Do we get to choose?

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I’ve been thinking about how much control we have over what we’re called to do. First of all, you have believe that a person can be “called” to do anything to bother reading on; if you skip this post I won’t be offended. I come from a Mennonite background where this language is commonplace and understood, and in fact, I do believe it, at least in a general way. I believe that we can be called to serve a larger purpose, and I don’t necessarily mean a religious purpose; I mean broader purposes of justice and care. But I also believe in self-determination, in launching yourself in the direction you want to go, in imagining where you want to be in order to get there. I don’t like the thought of sitting around vaguely waiting for Life to tell me what to do: take responsibility, make things happen, work hard! is my philosophy.

In this way, I’ve meandered along, believing that being “called” is not incompatible with my philosophy: figure out your calling and launch yourself toward it. I suppose I would say that I was called to write, and I suppose I would say that even now.

But what if being called also means stepping into the mysterious unknown, opening doors whose existence you couldn’t have anticipated, discovering yourself off-path, doing something you wouldn’t have thought you were prepared for?

What if what you’re called to do is not what you are launching yourself toward? What then?

I’m not wondering about this because there’s some big, exciting non-literary opportunity tucked up my sleeve. No, not at all. I’m wondering because of this blog, actually. I never anticipated the blog becoming anything at all, or being read by anyone other than friends and family. How could a whim become an institution? I wonder: what if I’m remembered, as a writer, more for my blog than for my literary fiction? Would that bother me? And if it would bother me, why? Do I value one kind of writing over another?

I think of blogging as brief, quick, and in some ways superficial bursts of regular writing, but if I consider the cumulative weight of these years of posts, perhaps this is a larger project than I’m willing to admit, a long-unfolding narrative venture, a different version of storytelling. But it will never be a book. It will never be compressed, distilled. It isn’t meant for that.

Do I get to choose what kind of writer I’ll be?

Do I get to choose what kind of person I’ll be?

I’ve been wondering, too, as I think about teaching. Teaching is hard for me. I doubt myself. I doubt the worth and value of what I can offer to the students. I doubt, too, that anyone can teach anyone else how to be a writer. But the strange thing is that all of my doubt doesn’t seem to matter. All term, I came to class hoping to create a respectful and maybe even reverent space where our minds would be free to focus and write, and every week, we wrote. (I wrote, too). I think it worked. I decided that my job wasn’t to teach anyone else how to be a writer, my job was to make it possible to write. To tune out distraction, to turn off cellphones and computers, to tunnel into our minds, to focus as deeply as was possible in a concrete-walled box of a windowless classroom.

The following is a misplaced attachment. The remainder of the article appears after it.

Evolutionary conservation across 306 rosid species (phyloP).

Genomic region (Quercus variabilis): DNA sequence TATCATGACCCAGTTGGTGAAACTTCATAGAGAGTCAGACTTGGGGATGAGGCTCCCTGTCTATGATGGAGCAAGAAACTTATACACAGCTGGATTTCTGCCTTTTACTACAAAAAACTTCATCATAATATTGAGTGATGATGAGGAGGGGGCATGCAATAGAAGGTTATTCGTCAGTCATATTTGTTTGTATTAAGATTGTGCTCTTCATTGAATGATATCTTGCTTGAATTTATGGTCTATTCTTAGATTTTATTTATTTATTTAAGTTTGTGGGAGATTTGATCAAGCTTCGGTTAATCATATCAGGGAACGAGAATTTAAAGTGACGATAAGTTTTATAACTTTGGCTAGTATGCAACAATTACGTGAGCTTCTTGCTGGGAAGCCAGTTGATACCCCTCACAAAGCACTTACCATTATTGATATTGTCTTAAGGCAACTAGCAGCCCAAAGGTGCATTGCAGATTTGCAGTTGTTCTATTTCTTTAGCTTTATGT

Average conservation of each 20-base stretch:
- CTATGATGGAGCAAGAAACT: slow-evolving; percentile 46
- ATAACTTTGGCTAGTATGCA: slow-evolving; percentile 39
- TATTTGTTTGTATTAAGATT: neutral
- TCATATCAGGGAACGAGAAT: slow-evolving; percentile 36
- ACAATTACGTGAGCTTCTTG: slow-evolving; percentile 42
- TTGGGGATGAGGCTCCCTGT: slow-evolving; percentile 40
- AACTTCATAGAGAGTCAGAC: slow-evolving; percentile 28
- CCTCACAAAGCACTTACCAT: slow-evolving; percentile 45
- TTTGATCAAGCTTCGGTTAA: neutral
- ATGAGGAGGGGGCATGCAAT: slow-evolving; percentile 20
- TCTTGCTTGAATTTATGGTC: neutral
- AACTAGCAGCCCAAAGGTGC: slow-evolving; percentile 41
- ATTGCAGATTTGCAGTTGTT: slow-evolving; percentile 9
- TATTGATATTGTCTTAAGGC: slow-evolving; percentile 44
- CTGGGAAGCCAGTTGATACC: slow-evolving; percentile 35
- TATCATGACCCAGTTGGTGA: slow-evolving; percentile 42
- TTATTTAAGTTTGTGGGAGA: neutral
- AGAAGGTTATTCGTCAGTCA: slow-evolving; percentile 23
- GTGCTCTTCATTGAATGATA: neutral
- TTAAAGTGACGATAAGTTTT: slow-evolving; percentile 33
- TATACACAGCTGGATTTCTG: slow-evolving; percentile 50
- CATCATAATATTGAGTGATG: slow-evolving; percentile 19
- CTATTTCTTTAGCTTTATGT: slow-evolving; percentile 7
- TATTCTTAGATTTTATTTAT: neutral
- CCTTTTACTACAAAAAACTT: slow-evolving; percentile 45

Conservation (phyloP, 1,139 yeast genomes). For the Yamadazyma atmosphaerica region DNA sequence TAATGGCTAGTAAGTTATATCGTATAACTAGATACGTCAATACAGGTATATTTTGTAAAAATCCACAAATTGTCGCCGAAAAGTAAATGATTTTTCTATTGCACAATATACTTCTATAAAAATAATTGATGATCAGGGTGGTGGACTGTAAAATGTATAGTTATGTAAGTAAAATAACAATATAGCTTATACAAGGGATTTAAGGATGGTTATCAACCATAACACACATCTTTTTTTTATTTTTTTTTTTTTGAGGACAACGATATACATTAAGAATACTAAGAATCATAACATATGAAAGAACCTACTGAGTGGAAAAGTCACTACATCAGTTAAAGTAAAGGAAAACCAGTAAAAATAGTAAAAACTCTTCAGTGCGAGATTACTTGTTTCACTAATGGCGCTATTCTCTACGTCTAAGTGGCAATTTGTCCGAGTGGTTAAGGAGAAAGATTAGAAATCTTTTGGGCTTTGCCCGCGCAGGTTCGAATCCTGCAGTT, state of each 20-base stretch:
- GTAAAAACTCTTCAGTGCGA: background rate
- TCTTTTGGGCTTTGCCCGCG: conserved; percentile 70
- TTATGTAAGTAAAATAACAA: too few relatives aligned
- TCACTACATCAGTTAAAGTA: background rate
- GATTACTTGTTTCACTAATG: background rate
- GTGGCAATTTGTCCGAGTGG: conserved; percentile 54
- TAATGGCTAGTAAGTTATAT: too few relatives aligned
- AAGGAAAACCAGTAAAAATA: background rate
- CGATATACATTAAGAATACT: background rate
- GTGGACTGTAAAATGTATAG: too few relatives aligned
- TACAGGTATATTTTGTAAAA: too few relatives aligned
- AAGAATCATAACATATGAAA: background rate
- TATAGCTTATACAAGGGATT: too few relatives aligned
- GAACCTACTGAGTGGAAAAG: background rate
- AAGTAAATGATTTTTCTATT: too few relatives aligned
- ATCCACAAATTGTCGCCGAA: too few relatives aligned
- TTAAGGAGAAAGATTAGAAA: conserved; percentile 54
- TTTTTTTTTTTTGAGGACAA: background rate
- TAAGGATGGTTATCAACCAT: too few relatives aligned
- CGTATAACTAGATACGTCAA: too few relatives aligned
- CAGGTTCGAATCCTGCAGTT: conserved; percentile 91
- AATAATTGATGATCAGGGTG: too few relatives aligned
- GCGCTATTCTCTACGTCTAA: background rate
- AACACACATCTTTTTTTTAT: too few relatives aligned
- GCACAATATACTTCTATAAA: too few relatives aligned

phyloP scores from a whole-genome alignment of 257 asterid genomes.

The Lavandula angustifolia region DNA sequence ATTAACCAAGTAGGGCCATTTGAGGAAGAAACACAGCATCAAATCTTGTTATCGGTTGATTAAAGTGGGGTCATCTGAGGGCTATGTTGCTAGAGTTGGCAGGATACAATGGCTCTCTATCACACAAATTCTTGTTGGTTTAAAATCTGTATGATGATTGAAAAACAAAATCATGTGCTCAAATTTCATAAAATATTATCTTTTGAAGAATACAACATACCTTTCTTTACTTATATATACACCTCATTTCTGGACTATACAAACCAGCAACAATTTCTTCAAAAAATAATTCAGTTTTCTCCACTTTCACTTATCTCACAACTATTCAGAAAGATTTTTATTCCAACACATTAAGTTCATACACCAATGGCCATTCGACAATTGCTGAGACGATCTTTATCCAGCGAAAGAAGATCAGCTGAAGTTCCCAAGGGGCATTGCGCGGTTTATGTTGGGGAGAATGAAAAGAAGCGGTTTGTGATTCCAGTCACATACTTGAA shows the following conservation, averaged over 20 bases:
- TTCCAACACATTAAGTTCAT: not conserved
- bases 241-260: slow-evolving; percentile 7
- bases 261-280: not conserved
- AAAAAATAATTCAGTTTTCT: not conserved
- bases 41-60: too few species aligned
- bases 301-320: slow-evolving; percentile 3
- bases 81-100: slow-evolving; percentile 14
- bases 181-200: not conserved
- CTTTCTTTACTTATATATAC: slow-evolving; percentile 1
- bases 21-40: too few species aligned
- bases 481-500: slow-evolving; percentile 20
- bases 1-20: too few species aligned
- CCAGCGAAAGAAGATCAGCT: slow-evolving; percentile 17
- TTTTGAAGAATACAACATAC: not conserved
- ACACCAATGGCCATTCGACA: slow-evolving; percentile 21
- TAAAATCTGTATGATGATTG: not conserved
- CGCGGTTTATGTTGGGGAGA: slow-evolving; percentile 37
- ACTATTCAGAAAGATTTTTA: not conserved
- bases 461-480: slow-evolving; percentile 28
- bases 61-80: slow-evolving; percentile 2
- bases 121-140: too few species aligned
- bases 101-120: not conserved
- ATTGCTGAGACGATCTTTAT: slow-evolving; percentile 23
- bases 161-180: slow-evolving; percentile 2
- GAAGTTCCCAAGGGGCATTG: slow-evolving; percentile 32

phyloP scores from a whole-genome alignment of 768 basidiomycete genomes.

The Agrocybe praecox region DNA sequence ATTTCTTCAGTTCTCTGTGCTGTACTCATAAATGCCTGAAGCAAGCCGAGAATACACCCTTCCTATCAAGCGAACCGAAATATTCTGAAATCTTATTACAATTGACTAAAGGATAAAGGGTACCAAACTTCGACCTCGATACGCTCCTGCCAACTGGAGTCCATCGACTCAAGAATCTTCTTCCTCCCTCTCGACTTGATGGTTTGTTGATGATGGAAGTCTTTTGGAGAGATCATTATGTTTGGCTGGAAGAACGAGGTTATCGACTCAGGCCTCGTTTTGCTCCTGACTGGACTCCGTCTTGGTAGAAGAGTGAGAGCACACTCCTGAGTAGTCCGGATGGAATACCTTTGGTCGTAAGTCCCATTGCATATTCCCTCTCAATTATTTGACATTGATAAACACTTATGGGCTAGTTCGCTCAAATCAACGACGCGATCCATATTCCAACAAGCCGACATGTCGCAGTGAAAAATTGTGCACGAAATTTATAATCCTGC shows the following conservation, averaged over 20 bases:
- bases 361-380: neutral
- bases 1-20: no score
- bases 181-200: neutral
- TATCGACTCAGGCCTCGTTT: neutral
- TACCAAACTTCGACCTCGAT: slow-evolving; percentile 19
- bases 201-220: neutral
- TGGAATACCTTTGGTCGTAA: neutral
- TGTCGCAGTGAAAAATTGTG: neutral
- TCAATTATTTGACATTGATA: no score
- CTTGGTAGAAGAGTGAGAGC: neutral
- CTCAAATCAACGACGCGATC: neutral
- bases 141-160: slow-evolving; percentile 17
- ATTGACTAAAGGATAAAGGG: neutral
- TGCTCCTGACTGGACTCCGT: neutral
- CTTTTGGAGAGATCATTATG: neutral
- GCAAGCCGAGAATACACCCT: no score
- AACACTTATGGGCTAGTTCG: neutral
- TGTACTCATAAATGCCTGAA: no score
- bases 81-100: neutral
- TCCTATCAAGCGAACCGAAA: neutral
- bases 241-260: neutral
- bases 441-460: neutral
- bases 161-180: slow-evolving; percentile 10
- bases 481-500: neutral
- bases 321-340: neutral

What I’m saying is that I never felt called to be a teacher. But I think, maybe, it’s called me. Like blogging called.

What I’m saying, too, is that I’ve been mistaken, I think. I’ve assumed that a calling should be big, exciting, life-changing, world-changing. But no. A calling can be private, small, unseen by almost all. It doesn’t matter what I’m remembered for: more to the point, I don’t get to choose. I don’t know what matters, honestly. But I think it might not be what I imagined in advance would matter.

xo, Carrie

PS We did our second Christmas Cookie Sunday (aka #CCS) this past weekend, but the cookies were not successful-enough to photograph or post the recipe. This happens. We’ll try again next week.

Dear Tooth Fairy, I lost my tooth
How to write good*

1 Comment

  1. Perhaps the distinction is that at the time we think, “I am choosing this path,” and only in retrospect do we realise, “I was called to this path.” And I actually think the whole thing is “religious” in the broader sense.

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